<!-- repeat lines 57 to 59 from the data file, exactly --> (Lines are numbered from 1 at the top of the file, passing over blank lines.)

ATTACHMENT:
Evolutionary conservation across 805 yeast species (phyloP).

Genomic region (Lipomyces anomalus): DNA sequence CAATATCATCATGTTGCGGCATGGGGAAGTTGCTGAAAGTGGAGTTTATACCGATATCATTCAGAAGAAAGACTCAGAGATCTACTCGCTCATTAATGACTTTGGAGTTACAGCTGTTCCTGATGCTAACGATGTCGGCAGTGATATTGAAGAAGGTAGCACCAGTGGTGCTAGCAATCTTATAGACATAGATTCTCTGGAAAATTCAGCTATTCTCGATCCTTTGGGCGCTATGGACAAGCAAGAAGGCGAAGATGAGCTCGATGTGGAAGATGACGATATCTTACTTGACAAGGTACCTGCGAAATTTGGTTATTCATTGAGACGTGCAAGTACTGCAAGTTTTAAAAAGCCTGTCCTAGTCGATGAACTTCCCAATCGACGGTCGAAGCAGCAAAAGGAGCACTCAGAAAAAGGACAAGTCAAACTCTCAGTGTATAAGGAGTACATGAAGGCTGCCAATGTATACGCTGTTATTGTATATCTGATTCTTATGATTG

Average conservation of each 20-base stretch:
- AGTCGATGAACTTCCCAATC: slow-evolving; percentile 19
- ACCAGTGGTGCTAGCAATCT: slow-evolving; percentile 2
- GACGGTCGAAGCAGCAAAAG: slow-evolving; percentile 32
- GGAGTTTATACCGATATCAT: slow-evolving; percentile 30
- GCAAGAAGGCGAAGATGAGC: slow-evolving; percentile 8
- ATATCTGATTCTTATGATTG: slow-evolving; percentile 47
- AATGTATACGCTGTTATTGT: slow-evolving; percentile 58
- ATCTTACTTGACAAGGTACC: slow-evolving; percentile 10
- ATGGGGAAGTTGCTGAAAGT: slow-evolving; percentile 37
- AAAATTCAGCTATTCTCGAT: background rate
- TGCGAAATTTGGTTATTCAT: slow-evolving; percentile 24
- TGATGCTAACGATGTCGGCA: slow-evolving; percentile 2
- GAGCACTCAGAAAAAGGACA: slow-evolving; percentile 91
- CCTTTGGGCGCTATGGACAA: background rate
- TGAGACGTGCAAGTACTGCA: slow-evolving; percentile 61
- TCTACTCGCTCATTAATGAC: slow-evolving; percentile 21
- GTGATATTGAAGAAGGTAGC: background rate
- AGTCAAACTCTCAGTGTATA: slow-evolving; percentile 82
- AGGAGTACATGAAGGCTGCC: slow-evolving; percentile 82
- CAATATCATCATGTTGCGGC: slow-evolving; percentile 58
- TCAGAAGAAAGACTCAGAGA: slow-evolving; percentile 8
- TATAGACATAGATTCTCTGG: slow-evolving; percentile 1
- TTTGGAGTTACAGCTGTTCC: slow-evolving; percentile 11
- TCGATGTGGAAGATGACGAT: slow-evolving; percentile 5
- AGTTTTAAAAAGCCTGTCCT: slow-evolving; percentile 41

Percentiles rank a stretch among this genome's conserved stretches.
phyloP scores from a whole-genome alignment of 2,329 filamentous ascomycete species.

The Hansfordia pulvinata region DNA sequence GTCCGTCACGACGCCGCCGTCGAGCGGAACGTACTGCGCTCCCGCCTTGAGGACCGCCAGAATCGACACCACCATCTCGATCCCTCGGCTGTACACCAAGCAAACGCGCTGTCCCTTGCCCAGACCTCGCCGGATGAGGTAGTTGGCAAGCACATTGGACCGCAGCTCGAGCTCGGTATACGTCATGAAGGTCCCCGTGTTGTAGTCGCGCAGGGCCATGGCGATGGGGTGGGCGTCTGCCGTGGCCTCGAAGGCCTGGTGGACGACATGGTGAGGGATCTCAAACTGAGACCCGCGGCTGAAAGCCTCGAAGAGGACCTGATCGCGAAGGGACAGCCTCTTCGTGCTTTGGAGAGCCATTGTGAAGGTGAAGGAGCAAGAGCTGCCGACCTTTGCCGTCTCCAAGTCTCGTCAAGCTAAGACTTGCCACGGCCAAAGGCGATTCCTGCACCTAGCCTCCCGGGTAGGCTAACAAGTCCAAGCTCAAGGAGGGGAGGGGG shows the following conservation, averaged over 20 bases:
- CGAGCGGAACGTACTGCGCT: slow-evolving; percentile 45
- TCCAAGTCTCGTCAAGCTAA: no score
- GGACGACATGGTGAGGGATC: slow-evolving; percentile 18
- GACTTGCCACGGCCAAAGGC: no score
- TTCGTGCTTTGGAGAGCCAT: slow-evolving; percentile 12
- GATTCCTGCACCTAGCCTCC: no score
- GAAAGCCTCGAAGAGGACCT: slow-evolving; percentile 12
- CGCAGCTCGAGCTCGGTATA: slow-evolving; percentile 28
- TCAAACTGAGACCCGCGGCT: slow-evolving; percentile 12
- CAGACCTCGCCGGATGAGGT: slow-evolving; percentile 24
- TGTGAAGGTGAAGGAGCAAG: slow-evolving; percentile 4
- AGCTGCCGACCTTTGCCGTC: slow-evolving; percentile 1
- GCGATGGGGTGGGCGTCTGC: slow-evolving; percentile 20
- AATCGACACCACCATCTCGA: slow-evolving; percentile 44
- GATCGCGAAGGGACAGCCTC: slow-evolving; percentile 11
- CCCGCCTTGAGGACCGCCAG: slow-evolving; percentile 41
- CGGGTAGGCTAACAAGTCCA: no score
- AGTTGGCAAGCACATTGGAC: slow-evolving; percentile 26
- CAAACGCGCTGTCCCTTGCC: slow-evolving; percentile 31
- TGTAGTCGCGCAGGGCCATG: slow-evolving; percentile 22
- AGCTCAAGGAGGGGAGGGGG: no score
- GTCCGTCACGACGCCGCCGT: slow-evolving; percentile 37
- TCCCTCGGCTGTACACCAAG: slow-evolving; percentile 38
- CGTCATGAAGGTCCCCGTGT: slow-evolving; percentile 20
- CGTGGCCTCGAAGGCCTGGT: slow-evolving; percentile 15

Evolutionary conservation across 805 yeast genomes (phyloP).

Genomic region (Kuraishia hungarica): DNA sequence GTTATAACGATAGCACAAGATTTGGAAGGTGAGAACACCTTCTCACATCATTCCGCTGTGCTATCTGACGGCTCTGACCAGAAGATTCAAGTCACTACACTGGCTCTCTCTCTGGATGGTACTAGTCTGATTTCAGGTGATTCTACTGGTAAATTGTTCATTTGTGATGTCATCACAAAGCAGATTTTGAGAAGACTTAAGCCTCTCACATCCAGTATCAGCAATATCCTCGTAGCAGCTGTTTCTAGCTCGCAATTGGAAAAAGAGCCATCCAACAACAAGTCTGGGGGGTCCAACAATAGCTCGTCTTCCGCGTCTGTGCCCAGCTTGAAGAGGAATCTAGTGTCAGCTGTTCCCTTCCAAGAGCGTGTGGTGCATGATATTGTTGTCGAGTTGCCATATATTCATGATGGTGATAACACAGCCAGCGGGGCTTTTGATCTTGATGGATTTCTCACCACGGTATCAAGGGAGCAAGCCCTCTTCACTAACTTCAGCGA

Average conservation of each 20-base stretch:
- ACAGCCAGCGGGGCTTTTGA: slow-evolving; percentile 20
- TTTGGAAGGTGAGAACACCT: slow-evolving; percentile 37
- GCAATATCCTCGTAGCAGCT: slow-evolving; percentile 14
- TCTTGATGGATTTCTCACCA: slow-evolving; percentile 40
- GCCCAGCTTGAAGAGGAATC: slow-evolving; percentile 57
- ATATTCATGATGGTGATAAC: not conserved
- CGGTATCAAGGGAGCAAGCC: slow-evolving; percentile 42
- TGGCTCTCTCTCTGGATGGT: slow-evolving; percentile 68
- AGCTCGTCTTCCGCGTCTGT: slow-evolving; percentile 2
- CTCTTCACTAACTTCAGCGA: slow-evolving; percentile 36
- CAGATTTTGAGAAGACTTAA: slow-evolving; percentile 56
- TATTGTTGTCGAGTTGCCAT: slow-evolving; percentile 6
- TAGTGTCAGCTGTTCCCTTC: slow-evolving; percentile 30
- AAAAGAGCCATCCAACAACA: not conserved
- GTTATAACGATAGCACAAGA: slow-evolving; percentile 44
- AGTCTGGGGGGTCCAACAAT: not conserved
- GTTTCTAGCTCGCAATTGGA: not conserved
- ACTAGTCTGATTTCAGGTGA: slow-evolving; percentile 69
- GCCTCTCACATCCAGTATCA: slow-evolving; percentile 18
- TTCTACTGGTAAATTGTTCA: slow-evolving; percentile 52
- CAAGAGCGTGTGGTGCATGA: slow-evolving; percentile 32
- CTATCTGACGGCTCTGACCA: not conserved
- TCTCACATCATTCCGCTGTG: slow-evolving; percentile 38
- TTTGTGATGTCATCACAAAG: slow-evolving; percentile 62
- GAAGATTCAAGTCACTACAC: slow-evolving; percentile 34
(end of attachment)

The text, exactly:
Evolutionary conservation across 805 yeast genomes (phyloP).

Genomic region (Kuraishia hungarica): DNA sequence GTTATAACGATAGCACAAGATTTGGAAGGTGAGAACACCTTCTCACATCATTCCGCTGTGCTATCTGACGGCTCTGACCAGAAGATTCAAGTCACTACACTGGCTCTCTCTCTGGATGGTACTAGTCTGATTTCAGGTGATTCTACTGGTAAATTGTTCATTTGTGATGTCATCACAAAGCAGATTTTGAGAAGACTTAAGCCTCTCACATCCAGTATCAGCAATATCCTCGTAGCAGCTGTTTCTAGCTCGCAATTGGAAAAAGAGCCATCCAACAACAAGTCTGGGGGGTCCAACAATAGCTCGTCTTCCGCGTCTGTGCCCAGCTTGAAGAGGAATCTAGTGTCAGCTGTTCCCTTCCAAGAGCGTGTGGTGCATGATATTGTTGTCGAGTTGCCATATATTCATGATGGTGATAACACAGCCAGCGGGGCTTTTGATCTTGATGGATTTCTCACCACGGTATCAAGGGAGCAAGCCCTCTTCACTAACTTCAGCGA

Average conservation of each 20-base stretch: